Saturday, July 05, 2008

Its name is JBound

I needed a little tool to torture with boundary values the public domain model objects of a project I am working on. There are excellent test generator software like Jtest or late AgitarOne, but I needed something really scaled down that would act as a complement to existing unit tests.

There came JBound, a mere six classes utility, whose sole purpose in life is to inject unfriendly values, like extremes and nulls, in the constructors and setters of a class. It also calls getters and standard methods like equals, hashcode and toString, just to be sure that the created object is not completely ravaged inside.

Using JBound is easy:
@Test
public void fullyExerciseBeans() {
JBound.run(new Exercises() {
{
forClasses(MutableBean.class, ImmutableBean.class);
}
});
}
By no means, JBound should be used as an artificial mean of creating high test coverage. You still need to write sensible tests, especially for methods like equals, if your object identity is strictly controlled. Moreover, it is debatable if JBound is useful for non-public APIs, as internal classes are less prone to be exposed to end-user abuses.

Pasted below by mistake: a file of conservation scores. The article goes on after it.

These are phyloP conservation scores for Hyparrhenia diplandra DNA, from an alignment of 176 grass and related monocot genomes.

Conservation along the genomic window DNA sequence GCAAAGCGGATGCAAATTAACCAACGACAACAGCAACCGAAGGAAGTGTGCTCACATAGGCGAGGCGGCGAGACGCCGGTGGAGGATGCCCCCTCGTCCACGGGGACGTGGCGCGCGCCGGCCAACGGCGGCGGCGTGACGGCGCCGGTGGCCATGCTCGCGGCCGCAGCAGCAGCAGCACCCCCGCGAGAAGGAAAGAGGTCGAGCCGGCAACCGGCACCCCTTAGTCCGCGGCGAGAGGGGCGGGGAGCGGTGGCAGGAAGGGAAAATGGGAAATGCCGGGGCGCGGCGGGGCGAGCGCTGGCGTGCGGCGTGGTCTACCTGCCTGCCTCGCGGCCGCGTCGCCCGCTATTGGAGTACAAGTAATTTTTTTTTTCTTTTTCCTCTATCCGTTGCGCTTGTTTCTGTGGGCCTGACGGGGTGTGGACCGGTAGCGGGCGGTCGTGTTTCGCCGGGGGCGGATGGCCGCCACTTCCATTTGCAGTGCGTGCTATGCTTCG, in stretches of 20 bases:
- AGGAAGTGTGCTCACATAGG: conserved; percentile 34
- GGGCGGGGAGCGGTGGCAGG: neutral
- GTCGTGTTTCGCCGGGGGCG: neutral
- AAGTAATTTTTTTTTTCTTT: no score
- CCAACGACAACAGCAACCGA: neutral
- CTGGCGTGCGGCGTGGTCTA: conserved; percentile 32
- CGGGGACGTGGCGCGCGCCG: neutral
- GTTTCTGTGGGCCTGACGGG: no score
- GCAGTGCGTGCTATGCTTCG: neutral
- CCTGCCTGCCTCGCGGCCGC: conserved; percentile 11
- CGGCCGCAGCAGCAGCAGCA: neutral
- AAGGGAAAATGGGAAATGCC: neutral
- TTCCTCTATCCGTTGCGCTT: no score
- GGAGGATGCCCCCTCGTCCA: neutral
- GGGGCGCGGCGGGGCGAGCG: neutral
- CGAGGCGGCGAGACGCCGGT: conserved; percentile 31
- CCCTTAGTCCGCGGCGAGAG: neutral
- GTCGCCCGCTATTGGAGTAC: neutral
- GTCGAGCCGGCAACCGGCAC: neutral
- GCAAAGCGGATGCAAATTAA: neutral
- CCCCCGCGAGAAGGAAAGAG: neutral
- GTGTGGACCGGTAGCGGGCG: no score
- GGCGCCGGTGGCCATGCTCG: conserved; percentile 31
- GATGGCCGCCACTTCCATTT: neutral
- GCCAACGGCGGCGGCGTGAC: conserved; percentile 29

Is JBound original? Not at all! But, as I have been baffled by the amount of glitches this tiny tool has found in my project, I thought it could be interesting to share it. Maybe JBound will prove useful to you to. Maybe you will even feel you can make it better. If this is the case, please explain me how and I will welcome you aboard!

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